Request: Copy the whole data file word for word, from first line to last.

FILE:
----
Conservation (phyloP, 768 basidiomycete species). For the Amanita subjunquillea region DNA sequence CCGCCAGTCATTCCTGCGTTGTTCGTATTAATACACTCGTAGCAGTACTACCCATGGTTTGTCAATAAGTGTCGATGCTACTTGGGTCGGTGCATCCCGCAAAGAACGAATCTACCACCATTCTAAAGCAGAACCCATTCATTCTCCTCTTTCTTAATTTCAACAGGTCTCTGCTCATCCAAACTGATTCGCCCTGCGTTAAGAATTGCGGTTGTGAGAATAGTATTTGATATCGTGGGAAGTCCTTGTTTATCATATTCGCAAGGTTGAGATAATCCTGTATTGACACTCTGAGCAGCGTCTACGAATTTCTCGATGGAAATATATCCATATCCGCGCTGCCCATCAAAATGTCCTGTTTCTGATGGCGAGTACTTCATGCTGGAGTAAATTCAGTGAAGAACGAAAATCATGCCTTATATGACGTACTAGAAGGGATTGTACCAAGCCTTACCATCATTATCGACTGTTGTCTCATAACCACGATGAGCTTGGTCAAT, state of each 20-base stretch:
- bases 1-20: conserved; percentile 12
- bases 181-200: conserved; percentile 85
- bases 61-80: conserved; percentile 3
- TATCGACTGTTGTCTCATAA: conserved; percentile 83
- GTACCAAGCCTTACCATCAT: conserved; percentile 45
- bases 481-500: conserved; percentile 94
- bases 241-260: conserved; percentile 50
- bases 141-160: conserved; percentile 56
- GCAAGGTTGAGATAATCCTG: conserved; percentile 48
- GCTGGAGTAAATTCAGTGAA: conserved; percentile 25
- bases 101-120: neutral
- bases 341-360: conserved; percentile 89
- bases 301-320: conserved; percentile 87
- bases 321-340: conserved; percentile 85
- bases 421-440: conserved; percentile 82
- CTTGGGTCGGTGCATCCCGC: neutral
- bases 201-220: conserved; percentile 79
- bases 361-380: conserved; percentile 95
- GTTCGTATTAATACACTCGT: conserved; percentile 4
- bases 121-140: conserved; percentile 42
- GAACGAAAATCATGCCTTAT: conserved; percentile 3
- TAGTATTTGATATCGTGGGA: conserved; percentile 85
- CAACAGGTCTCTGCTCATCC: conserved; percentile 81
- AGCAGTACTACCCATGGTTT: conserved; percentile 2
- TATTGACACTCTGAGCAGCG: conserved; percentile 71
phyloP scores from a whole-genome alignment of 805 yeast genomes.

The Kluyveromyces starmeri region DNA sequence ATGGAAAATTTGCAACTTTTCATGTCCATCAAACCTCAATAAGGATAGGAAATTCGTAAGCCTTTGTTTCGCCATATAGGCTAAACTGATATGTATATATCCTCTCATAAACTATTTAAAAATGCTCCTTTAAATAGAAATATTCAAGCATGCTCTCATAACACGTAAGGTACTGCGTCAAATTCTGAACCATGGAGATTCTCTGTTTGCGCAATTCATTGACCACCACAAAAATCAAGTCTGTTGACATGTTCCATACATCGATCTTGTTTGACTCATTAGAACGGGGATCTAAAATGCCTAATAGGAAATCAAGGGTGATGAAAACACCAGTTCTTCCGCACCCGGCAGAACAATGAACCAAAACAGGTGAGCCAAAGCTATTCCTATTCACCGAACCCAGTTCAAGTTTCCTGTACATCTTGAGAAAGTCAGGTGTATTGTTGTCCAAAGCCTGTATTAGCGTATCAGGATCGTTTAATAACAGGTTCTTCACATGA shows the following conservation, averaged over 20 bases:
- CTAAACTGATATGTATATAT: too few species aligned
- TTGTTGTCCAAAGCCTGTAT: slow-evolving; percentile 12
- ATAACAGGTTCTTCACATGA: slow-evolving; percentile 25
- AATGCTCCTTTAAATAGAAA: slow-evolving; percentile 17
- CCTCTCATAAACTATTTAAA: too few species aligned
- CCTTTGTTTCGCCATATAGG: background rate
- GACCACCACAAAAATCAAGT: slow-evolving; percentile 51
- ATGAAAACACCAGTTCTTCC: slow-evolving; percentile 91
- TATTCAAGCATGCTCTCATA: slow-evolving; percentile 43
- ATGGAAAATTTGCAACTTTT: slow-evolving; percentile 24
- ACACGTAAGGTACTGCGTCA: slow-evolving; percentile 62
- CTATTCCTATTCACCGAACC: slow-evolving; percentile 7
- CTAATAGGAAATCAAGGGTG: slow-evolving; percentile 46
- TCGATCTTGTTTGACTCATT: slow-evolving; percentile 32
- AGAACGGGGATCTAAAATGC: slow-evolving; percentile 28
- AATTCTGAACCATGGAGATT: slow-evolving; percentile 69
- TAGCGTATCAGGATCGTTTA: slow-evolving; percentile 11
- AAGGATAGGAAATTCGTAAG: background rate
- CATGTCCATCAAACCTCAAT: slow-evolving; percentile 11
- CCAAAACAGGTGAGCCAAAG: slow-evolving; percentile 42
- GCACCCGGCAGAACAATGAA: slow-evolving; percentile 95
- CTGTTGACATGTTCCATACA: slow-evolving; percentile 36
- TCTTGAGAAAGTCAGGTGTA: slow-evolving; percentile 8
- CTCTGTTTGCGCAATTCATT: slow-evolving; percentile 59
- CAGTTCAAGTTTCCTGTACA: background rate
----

Conservation (phyloP, 768 basidiomycete species). For the Amanita subjunquillea region DNA sequence CCGCCAGTCATTCCTGCGTTGTTCGTATTAATACACTCGTAGCAGTACTACCCATGGTTTGTCAATAAGTGTCGATGCTACTTGGGTCGGTGCATCCCGCAAAGAACGAATCTACCACCATTCTAAAGCAGAACCCATTCATTCTCCTCTTTCTTAATTTCAACAGGTCTCTGCTCATCCAAACTGATTCGCCCTGCGTTAAGAATTGCGGTTGTGAGAATAGTATTTGATATCGTGGGAAGTCCTTGTTTATCATATTCGCAAGGTTGAGATAATCCTGTATTGACACTCTGAGCAGCGTCTACGAATTTCTCGATGGAAATATATCCATATCCGCGCTGCCCATCAAAATGTCCTGTTTCTGATGGCGAGTACTTCATGCTGGAGTAAATTCAGTGAAGAACGAAAATCATGCCTTATATGACGTACTAGAAGGGATTGTACCAAGCCTTACCATCATTATCGACTGTTGTCTCATAACCACGATGAGCTTGGTCAAT, state of each 20-base stretch:
- bases 1-20: conserved; percentile 12
- bases 181-200: conserved; percentile 85
- bases 61-80: conserved; percentile 3
- TATCGACTGTTGTCTCATAA: conserved; percentile 83
- GTACCAAGCCTTACCATCAT: conserved; percentile 45
- bases 481-500: conserved; percentile 94
- bases 241-260: conserved; percentile 50
- bases 141-160: conserved; percentile 56
- GCAAGGTTGAGATAATCCTG: conserved; percentile 48
- GCTGGAGTAAATTCAGTGAA: conserved; percentile 25
- bases 101-120: neutral
- bases 341-360: conserved; percentile 89
- bases 301-320: conserved; percentile 87
- bases 321-340: conserved; percentile 85
- bases 421-440: conserved; percentile 82
- CTTGGGTCGGTGCATCCCGC: neutral
- bases 201-220: conserved; percentile 79
- bases 361-380: conserved; percentile 95
- GTTCGTATTAATACACTCGT: conserved; percentile 4
- bases 121-140: conserved; percentile 42
- GAACGAAAATCATGCCTTAT: conserved; percentile 3
- TAGTATTTGATATCGTGGGA: conserved; percentile 85
- CAACAGGTCTCTGCTCATCC: conserved; percentile 81
- AGCAGTACTACCCATGGTTT: conserved; percentile 2
- TATTGACACTCTGAGCAGCG: conserved; percentile 71
phyloP scores from a whole-genome alignment of 805 yeast genomes.

The Kluyveromyces starmeri region DNA sequence ATGGAAAATTTGCAACTTTTCATGTCCATCAAACCTCAATAAGGATAGGAAATTCGTAAGCCTTTGTTTCGCCATATAGGCTAAACTGATATGTATATATCCTCTCATAAACTATTTAAAAATGCTCCTTTAAATAGAAATATTCAAGCATGCTCTCATAACACGTAAGGTACTGCGTCAAATTCTGAACCATGGAGATTCTCTGTTTGCGCAATTCATTGACCACCACAAAAATCAAGTCTGTTGACATGTTCCATACATCGATCTTGTTTGACTCATTAGAACGGGGATCTAAAATGCCTAATAGGAAATCAAGGGTGATGAAAACACCAGTTCTTCCGCACCCGGCAGAACAATGAACCAAAACAGGTGAGCCAAAGCTATTCCTATTCACCGAACCCAGTTCAAGTTTCCTGTACATCTTGAGAAAGTCAGGTGTATTGTTGTCCAAAGCCTGTATTAGCGTATCAGGATCGTTTAATAACAGGTTCTTCACATGA shows the following conservation, averaged over 20 bases:
- CTAAACTGATATGTATATAT: too few species aligned
- TTGTTGTCCAAAGCCTGTAT: slow-evolving; percentile 12
- ATAACAGGTTCTTCACATGA: slow-evolving; percentile 25
- AATGCTCCTTTAAATAGAAA: slow-evolving; percentile 17
- CCTCTCATAAACTATTTAAA: too few species aligned
- CCTTTGTTTCGCCATATAGG: background rate
- GACCACCACAAAAATCAAGT: slow-evolving; percentile 51
- ATGAAAACACCAGTTCTTCC: slow-evolving; percentile 91
- TATTCAAGCATGCTCTCATA: slow-evolving; percentile 43
- ATGGAAAATTTGCAACTTTT: slow-evolving; percentile 24
- ACACGTAAGGTACTGCGTCA: slow-evolving; percentile 62
- CTATTCCTATTCACCGAACC: slow-evolving; percentile 7
- CTAATAGGAAATCAAGGGTG: slow-evolving; percentile 46
- TCGATCTTGTTTGACTCATT: slow-evolving; percentile 32
- AGAACGGGGATCTAAAATGC: slow-evolving; percentile 28
- AATTCTGAACCATGGAGATT: slow-evolving; percentile 69
- TAGCGTATCAGGATCGTTTA: slow-evolving; percentile 11
- AAGGATAGGAAATTCGTAAG: background rate
- CATGTCCATCAAACCTCAAT: slow-evolving; percentile 11
- CCAAAACAGGTGAGCCAAAG: slow-evolving; percentile 42
- GCACCCGGCAGAACAATGAA: slow-evolving; percentile 95
- CTGTTGACATGTTCCATACA: slow-evolving; percentile 36
- TCTTGAGAAAGTCAGGTGTA: slow-evolving; percentile 8
- CTCTGTTTGCGCAATTCATT: slow-evolving; percentile 59
- CAGTTCAAGTTTCCTGTACA: background rate